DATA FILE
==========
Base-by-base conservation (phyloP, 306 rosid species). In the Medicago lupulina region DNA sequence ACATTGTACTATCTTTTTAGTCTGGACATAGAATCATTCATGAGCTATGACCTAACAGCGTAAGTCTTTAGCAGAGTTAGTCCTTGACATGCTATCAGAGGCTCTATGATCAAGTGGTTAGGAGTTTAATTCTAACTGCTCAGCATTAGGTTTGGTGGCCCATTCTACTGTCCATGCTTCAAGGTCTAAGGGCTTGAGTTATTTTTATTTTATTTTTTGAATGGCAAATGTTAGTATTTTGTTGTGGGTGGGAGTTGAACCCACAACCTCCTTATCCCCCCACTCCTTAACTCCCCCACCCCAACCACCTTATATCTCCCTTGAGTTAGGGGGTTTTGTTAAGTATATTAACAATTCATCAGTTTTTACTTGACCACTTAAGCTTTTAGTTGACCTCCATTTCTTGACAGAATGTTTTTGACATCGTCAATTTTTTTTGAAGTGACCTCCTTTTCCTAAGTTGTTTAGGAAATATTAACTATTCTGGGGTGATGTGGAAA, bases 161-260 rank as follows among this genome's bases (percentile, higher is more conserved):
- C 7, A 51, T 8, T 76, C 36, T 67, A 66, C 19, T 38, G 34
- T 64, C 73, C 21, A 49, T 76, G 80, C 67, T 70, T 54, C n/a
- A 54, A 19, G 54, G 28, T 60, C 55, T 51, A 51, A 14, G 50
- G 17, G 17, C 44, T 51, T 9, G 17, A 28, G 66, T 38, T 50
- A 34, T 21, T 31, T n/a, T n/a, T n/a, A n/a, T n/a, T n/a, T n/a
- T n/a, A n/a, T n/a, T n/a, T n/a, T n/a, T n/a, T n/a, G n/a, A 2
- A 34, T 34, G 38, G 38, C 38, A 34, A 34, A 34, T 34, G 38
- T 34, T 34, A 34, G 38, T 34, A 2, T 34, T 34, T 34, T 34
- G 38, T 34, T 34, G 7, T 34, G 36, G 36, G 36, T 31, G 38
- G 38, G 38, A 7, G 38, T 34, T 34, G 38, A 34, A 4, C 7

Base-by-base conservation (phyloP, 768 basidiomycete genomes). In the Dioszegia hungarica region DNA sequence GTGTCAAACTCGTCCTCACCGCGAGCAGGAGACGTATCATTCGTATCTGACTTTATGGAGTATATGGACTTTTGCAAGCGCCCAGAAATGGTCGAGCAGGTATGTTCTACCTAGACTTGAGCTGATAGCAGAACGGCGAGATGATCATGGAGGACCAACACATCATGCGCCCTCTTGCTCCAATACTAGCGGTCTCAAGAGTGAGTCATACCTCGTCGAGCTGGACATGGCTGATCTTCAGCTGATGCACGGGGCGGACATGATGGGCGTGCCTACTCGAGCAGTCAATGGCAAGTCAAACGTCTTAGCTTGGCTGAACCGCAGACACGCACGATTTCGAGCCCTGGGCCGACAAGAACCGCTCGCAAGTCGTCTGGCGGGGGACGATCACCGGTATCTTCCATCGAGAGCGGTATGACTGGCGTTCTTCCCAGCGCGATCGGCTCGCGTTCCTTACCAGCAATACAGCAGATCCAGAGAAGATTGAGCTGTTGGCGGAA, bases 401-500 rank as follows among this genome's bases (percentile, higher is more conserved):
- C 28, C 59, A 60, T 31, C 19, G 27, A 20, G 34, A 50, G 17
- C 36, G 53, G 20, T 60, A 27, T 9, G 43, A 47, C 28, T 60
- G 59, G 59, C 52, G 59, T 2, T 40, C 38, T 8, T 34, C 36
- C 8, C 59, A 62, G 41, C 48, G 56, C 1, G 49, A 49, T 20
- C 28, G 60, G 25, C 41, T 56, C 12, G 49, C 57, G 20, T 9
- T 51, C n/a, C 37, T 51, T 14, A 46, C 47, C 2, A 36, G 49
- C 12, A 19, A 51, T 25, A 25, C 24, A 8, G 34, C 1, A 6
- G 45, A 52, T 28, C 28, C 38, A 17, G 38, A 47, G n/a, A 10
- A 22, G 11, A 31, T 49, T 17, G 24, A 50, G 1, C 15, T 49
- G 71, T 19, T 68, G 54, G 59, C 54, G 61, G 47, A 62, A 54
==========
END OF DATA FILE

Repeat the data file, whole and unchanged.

Base-by-base conservation (phyloP, 306 rosid species). In the Medicago lupulina region DNA sequence ACATTGTACTATCTTTTTAGTCTGGACATAGAATCATTCATGAGCTATGACCTAACAGCGTAAGTCTTTAGCAGAGTTAGTCCTTGACATGCTATCAGAGGCTCTATGATCAAGTGGTTAGGAGTTTAATTCTAACTGCTCAGCATTAGGTTTGGTGGCCCATTCTACTGTCCATGCTTCAAGGTCTAAGGGCTTGAGTTATTTTTATTTTATTTTTTGAATGGCAAATGTTAGTATTTTGTTGTGGGTGGGAGTTGAACCCACAACCTCCTTATCCCCCCACTCCTTAACTCCCCCACCCCAACCACCTTATATCTCCCTTGAGTTAGGGGGTTTTGTTAAGTATATTAACAATTCATCAGTTTTTACTTGACCACTTAAGCTTTTAGTTGACCTCCATTTCTTGACAGAATGTTTTTGACATCGTCAATTTTTTTTGAAGTGACCTCCTTTTCCTAAGTTGTTTAGGAAATATTAACTATTCTGGGGTGATGTGGAAA, bases 161-260 rank as follows among this genome's bases (percentile, higher is more conserved):
- C 7, A 51, T 8, T 76, C 36, T 67, A 66, C 19, T 38, G 34
- T 64, C 73, C 21, A 49, T 76, G 80, C 67, T 70, T 54, C n/a
- A 54, A 19, G 54, G 28, T 60, C 55, T 51, A 51, A 14, G 50
- G 17, G 17, C 44, T 51, T 9, G 17, A 28, G 66, T 38, T 50
- A 34, T 21, T 31, T n/a, T n/a, T n/a, A n/a, T n/a, T n/a, T n/a
- T n/a, A n/a, T n/a, T n/a, T n/a, T n/a, T n/a, T n/a, G n/a, A 2
- A 34, T 34, G 38, G 38, C 38, A 34, A 34, A 34, T 34, G 38
- T 34, T 34, A 34, G 38, T 34, A 2, T 34, T 34, T 34, T 34
- G 38, T 34, T 34, G 7, T 34, G 36, G 36, G 36, T 31, G 38
- G 38, G 38, A 7, G 38, T 34, T 34, G 38, A 34, A 4, C 7

Base-by-base conservation (phyloP, 768 basidiomycete genomes). In the Dioszegia hungarica region DNA sequence GTGTCAAACTCGTCCTCACCGCGAGCAGGAGACGTATCATTCGTATCTGACTTTATGGAGTATATGGACTTTTGCAAGCGCCCAGAAATGGTCGAGCAGGTATGTTCTACCTAGACTTGAGCTGATAGCAGAACGGCGAGATGATCATGGAGGACCAACACATCATGCGCCCTCTTGCTCCAATACTAGCGGTCTCAAGAGTGAGTCATACCTCGTCGAGCTGGACATGGCTGATCTTCAGCTGATGCACGGGGCGGACATGATGGGCGTGCCTACTCGAGCAGTCAATGGCAAGTCAAACGTCTTAGCTTGGCTGAACCGCAGACACGCACGATTTCGAGCCCTGGGCCGACAAGAACCGCTCGCAAGTCGTCTGGCGGGGGACGATCACCGGTATCTTCCATCGAGAGCGGTATGACTGGCGTTCTTCCCAGCGCGATCGGCTCGCGTTCCTTACCAGCAATACAGCAGATCCAGAGAAGATTGAGCTGTTGGCGGAA, bases 401-500 rank as follows among this genome's bases (percentile, higher is more conserved):
- C 28, C 59, A 60, T 31, C 19, G 27, A 20, G 34, A 50, G 17
- C 36, G 53, G 20, T 60, A 27, T 9, G 43, A 47, C 28, T 60
- G 59, G 59, C 52, G 59, T 2, T 40, C 38, T 8, T 34, C 36
- C 8, C 59, A 62, G 41, C 48, G 56, C 1, G 49, A 49, T 20
- C 28, G 60, G 25, C 41, T 56, C 12, G 49, C 57, G 20, T 9
- T 51, C n/a, C 37, T 51, T 14, A 46, C 47, C 2, A 36, G 49
- C 12, A 19, A 51, T 25, A 25, C 24, A 8, G 34, C 1, A 6
- G 45, A 52, T 28, C 28, C 38, A 17, G 38, A 47, G n/a, A 10
- A 22, G 11, A 31, T 49, T 17, G 24, A 50, G 1, C 15, T 49
- G 71, T 19, T 68, G 54, G 59, C 54, G 61, G 47, A 62, A 54